Inspecting a body on Friday near what Jews call the Temple Mount, known to Muslims as the Noble Sanctuary. The area, home to the complex of Al Aqsa Mosque, is Jerusalem’s holiest site for both faiths. This photo from just after the killing of Israelis on July 14, 2017. Credit Ammar Awad/Reuters

.
 .

.

The Temple Mount compound in Jerusalem.(Hadas Parush/Flash90)

Jerusalem: Jewish Groups Slam Palestinian Authority Over Temple Mount Violence — “Heinous crimes are amoral and inexcusable in the name of any faith.” — Is the intifada back?

July 23, 2017

Image may contain: text

BY TAMARA ZIEVE
 JULY 23, 2017 05:55

 

“We demand that the Palestinian Authority take immediate measures to crack down on the incitement.”

Temple Mount clash

A Palestinian woman argues with an Israeli border policeman at the entrance to the compound known to Muslims as Noble Sanctuary and to Jews as Temple Mount, in Jerusalem’s Old City . (photo credit:AMMAR AWAD / REUTERS)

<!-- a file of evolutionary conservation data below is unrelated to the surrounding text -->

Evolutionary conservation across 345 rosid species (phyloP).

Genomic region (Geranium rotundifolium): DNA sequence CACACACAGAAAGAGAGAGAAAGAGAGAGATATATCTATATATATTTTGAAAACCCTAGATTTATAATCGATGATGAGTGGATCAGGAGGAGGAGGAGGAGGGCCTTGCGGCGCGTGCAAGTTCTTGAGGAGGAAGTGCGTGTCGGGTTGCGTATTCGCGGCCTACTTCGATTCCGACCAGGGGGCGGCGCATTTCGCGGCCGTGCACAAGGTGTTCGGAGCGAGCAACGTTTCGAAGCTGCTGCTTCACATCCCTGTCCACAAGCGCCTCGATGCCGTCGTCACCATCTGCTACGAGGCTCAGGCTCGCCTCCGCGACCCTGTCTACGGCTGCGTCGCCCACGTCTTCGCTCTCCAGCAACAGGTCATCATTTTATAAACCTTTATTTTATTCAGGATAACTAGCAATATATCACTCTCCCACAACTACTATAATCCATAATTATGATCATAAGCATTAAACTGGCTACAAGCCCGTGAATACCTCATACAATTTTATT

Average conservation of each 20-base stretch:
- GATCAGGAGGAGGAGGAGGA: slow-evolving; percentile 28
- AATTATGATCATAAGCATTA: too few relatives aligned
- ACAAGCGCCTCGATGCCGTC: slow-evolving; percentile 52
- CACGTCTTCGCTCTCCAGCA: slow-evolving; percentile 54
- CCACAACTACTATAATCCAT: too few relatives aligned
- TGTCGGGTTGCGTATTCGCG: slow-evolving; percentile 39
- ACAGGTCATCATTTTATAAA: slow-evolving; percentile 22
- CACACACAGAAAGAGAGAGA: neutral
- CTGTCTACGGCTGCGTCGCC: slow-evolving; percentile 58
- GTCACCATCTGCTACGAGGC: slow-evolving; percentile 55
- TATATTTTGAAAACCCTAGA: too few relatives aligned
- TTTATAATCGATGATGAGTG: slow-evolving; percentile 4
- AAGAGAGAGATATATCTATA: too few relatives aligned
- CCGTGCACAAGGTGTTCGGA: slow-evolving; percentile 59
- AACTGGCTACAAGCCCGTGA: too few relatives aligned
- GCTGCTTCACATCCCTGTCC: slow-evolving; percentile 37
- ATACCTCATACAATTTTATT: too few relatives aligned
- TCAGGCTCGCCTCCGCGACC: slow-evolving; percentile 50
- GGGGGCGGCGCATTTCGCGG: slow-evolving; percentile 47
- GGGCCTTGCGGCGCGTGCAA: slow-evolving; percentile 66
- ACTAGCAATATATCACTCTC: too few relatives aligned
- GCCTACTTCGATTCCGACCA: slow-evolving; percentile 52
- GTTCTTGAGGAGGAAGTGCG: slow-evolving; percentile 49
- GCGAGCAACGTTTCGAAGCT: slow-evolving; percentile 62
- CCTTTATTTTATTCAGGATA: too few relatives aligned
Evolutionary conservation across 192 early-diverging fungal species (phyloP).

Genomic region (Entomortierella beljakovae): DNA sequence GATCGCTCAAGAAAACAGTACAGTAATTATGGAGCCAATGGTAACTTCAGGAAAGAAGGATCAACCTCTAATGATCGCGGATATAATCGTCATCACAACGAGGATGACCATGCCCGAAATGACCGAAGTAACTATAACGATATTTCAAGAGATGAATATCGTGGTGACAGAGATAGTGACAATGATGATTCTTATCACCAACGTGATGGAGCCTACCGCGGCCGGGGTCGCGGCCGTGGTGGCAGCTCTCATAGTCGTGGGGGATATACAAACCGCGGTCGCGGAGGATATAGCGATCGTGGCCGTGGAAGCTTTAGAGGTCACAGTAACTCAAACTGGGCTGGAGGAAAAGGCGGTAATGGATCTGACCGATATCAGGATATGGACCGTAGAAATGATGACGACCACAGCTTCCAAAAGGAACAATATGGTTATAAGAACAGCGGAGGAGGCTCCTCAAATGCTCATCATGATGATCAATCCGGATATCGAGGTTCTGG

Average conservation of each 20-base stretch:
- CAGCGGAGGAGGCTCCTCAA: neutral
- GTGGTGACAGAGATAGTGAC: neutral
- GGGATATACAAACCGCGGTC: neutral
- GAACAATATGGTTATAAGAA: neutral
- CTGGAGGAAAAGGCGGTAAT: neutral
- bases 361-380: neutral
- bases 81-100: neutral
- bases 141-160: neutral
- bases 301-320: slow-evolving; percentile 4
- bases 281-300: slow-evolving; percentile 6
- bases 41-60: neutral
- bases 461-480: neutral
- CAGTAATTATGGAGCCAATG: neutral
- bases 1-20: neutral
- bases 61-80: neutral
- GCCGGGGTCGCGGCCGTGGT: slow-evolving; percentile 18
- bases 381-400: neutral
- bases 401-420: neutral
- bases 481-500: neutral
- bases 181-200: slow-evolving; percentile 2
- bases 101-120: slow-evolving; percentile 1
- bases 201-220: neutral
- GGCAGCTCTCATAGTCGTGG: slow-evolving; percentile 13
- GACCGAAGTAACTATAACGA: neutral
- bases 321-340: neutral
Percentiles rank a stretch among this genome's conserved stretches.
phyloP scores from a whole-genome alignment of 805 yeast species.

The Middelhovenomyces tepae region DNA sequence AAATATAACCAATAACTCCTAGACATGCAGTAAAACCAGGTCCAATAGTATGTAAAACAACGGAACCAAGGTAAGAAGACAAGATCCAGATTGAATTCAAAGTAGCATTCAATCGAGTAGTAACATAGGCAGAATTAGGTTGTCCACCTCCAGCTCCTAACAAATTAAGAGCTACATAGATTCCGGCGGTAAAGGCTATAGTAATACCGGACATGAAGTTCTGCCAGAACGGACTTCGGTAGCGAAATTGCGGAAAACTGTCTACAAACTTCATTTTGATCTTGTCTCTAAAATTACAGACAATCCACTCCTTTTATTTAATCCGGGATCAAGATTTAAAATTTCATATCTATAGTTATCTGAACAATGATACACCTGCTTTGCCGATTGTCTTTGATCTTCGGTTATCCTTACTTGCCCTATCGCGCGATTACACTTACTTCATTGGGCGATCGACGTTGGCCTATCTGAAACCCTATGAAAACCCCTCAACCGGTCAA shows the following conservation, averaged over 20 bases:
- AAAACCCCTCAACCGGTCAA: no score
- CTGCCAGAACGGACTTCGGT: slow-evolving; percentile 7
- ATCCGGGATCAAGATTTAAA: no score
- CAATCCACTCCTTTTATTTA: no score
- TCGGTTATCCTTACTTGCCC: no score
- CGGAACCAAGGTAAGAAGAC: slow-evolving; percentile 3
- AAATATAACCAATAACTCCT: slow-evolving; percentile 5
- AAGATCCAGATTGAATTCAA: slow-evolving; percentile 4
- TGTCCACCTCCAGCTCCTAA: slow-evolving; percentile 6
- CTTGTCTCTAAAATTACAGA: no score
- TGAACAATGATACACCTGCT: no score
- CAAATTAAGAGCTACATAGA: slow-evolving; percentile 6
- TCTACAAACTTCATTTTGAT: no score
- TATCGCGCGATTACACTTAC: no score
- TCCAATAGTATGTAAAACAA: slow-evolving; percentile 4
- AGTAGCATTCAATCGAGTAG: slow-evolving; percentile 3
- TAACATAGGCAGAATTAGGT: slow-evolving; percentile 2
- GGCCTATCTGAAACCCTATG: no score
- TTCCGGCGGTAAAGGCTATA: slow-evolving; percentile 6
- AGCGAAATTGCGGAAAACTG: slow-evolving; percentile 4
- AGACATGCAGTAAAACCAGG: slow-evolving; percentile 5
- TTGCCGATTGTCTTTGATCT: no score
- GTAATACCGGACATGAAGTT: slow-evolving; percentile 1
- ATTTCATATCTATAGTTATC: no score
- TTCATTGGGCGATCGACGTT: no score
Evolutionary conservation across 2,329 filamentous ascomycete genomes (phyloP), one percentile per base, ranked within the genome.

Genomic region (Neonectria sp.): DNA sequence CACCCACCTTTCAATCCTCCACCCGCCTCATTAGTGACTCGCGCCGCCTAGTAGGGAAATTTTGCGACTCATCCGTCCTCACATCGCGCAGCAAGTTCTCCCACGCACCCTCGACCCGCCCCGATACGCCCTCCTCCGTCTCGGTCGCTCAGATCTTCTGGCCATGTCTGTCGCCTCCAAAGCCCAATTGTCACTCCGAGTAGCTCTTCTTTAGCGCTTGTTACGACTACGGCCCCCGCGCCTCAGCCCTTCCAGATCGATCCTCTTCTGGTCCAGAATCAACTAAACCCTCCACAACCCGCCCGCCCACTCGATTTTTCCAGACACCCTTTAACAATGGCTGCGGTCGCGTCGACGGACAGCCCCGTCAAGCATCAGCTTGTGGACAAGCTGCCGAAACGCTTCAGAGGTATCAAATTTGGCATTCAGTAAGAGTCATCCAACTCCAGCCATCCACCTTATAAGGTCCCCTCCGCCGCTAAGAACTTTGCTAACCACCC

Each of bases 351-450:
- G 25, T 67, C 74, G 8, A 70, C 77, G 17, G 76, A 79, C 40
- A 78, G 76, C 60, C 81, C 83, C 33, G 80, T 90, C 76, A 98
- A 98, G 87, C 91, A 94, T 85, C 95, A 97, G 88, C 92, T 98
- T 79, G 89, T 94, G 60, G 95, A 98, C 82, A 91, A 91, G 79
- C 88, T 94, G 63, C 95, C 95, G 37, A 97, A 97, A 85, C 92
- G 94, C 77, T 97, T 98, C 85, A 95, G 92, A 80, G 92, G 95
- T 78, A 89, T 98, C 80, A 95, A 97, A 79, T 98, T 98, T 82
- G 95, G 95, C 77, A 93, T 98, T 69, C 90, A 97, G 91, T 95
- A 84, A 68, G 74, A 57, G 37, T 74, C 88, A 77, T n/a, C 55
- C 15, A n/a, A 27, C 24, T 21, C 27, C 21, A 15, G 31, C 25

“The World Jewish Congress unequivocally condemns the heinous and horrific attack in the settlement of Halamish tonight which took the lives of three innocent Israelis sitting down for Shabbat dinner,” the organization said in a statement. “Our thoughts and prayers are with the families of the victims, and with Israelis and Jewish people around the world. We demand that the Palestinian Authority take immediate measures to crack down on the incitement that led to this attack and make every effort to prevent such an atrocity from happening again.”

Anti-Defamation league CEO Jonathan Greenblatt said he was “heartbroken” by the attack, adding that “such heinous crimes are amoral and inexcusable in the name of any faith.”